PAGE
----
Britain says 'comfort letters' to IRA suspects no longer valid

As part of a 1998 peace deal, around 200 suspected members of the Irish Republican Army (IRA) received 'comfort letters' saying they were no longer considered 'wanted' by police.

Britain says 'comfort letters' to IRA suspects no longer valid

World Bulletin/News Desk

Britain said on Wednesday that letters issued to Irish nationalist militants telling them they were no long wanted by police should no longer be relied upon as a guarantee of immunity from prosecution.

As part of a 1998 peace deal that largely ended three decades of violence over Britain's rule of Northern Ireland, around 200 suspected members of the Irish Republican Army (IRA) received 'comfort letters' saying they were no longer considered 'wanted' by police.

The scheme was heavily criticised in July by an official inquiry set up after one of the letters was blamed for the collapse of a case against an Irishman charged with murder for a 1982 car bombing in London's Hyde Park.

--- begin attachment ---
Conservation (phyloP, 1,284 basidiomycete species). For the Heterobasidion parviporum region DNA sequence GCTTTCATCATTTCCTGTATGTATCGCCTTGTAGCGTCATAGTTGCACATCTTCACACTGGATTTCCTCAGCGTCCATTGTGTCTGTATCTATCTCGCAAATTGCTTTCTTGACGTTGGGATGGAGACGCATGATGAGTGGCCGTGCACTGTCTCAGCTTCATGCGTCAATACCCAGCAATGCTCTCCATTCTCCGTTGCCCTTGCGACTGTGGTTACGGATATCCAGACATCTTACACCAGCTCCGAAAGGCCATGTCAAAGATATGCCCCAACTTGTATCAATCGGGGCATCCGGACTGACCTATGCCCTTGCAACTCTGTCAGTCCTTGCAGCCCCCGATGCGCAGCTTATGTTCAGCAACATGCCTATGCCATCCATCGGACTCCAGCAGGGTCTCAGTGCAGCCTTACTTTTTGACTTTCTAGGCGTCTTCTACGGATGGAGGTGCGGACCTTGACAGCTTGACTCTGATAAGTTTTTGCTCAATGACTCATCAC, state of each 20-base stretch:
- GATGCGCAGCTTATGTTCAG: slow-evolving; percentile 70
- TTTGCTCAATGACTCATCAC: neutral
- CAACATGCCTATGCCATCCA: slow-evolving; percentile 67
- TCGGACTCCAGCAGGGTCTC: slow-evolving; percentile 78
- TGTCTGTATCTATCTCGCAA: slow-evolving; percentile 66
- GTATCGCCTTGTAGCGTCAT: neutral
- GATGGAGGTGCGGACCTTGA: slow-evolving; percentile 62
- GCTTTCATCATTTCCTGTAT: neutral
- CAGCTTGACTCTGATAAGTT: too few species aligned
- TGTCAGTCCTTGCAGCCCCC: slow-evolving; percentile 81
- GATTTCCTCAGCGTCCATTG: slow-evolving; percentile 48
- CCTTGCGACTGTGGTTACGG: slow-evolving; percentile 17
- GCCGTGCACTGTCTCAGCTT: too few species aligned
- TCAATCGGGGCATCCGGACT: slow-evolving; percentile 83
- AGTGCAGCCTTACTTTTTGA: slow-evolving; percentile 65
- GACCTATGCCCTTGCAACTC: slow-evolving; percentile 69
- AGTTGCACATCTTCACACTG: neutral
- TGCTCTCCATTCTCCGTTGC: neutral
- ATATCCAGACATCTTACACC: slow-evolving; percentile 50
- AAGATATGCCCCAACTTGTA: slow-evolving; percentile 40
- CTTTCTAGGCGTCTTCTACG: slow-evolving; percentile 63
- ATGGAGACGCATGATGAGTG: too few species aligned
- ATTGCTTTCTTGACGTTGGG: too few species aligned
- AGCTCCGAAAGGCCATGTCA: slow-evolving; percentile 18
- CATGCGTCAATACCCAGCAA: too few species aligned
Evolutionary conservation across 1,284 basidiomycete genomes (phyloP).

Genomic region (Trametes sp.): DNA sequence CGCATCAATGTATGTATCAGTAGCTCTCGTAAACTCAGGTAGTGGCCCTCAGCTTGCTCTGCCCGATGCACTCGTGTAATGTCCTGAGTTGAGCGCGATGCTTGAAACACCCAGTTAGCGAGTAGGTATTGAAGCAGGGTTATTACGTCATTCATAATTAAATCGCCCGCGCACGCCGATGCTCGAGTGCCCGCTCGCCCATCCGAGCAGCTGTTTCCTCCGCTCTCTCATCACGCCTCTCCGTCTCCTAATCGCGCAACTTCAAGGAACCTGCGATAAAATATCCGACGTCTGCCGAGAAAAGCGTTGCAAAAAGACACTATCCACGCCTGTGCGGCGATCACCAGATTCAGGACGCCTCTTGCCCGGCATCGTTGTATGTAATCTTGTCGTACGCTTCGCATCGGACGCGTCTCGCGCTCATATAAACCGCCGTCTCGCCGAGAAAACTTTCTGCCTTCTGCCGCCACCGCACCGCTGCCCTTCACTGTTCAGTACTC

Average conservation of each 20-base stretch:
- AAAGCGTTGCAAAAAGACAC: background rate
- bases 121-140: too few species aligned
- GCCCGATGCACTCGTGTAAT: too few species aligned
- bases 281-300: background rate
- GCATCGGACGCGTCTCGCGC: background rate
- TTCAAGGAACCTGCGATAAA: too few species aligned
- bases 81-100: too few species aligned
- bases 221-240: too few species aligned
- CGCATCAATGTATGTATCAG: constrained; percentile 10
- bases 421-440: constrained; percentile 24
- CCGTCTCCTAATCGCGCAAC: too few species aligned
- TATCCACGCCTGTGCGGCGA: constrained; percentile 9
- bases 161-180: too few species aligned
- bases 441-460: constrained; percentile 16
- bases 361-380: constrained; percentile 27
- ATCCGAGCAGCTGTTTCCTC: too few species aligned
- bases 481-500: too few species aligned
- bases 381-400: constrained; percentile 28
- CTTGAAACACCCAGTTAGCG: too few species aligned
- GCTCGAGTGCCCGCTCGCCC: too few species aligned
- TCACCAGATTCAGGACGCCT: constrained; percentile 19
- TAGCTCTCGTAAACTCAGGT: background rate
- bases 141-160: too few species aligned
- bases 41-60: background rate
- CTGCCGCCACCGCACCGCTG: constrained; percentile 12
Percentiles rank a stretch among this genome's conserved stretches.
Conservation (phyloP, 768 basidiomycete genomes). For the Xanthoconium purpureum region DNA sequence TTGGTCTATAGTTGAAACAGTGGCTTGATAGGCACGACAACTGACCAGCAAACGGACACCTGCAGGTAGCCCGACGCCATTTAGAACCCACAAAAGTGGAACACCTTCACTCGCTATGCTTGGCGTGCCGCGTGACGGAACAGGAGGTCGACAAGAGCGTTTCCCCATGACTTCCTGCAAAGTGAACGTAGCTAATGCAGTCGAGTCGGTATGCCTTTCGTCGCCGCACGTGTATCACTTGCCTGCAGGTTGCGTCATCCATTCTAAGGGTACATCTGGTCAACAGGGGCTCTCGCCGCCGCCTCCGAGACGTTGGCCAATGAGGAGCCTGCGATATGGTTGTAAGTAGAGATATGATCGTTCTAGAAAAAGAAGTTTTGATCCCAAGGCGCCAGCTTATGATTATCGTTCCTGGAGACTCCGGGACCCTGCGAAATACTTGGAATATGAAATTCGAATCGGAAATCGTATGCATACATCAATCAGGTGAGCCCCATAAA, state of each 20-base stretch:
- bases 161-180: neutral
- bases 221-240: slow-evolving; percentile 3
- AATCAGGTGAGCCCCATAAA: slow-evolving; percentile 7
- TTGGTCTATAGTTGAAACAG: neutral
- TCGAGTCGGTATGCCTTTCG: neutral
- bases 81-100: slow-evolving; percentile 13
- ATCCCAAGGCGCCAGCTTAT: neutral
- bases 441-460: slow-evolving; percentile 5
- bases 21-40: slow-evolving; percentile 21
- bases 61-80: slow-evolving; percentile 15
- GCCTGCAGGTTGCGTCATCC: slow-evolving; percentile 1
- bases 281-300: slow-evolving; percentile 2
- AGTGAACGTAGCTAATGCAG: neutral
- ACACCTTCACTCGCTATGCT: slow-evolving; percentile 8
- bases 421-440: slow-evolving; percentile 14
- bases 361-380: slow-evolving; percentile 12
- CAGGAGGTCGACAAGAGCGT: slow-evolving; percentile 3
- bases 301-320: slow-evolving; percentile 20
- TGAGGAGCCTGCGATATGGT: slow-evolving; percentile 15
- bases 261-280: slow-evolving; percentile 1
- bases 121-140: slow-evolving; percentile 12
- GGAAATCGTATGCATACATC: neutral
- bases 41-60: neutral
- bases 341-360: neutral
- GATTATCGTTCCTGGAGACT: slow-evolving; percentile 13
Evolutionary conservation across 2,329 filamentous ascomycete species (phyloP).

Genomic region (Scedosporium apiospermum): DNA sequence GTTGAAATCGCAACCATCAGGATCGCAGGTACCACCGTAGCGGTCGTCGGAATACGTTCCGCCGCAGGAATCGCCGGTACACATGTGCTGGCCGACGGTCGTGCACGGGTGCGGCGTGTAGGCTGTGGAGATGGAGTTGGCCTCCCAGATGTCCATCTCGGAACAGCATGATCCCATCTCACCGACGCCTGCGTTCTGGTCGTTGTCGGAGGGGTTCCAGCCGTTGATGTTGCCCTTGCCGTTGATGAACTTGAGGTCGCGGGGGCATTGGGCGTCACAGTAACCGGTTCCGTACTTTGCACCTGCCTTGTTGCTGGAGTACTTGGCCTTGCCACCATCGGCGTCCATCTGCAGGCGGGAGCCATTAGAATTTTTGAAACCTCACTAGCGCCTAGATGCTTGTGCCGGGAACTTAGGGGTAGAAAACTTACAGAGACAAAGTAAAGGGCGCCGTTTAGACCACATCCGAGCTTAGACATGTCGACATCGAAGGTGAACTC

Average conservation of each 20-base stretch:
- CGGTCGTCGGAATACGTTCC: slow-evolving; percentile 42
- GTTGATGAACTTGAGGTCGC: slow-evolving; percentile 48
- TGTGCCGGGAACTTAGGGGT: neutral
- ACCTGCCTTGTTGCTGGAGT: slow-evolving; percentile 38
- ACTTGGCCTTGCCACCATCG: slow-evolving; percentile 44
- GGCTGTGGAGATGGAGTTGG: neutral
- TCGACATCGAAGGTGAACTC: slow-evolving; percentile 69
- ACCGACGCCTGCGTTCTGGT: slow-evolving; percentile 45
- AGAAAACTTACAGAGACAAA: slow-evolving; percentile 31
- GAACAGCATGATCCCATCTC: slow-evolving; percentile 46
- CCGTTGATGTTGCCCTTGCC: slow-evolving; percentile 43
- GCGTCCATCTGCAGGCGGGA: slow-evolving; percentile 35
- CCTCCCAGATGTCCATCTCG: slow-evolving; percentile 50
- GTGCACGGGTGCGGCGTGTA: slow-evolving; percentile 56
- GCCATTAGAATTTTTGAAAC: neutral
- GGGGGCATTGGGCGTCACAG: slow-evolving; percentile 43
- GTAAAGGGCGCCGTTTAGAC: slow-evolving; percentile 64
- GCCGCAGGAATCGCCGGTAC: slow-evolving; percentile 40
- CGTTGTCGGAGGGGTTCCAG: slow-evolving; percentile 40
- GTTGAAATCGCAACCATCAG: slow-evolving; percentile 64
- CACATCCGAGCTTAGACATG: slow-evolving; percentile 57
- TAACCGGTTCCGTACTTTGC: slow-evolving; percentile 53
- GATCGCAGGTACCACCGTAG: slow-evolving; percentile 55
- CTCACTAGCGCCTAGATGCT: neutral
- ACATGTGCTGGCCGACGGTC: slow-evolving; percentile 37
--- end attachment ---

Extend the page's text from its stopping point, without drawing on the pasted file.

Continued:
Britain's Northern Ireland Secretary Theresa Villiers, who in July apologised to victims of the conflict and said the letters never guaranteed immunity, said on Wednesday that the police would pursue prosecutions where evidence was available and if it became available in the future.

"The government's key objective now is to seek to remove any barriers to successful future prosecutions," she told a parliamentary committee conducting an inquiry into the scheme.

"If they drew any comfort from these letters in the past, they not should draw any comfort from them in the future."

The controversy over the scheme highlighted the tension that still exists between Irish Catholic nationalists and mostly Protestant supporters of British rule over a conflict in which more than 3,600 people were killed.

Last Mod: 03 Eylül 2014, 23:05
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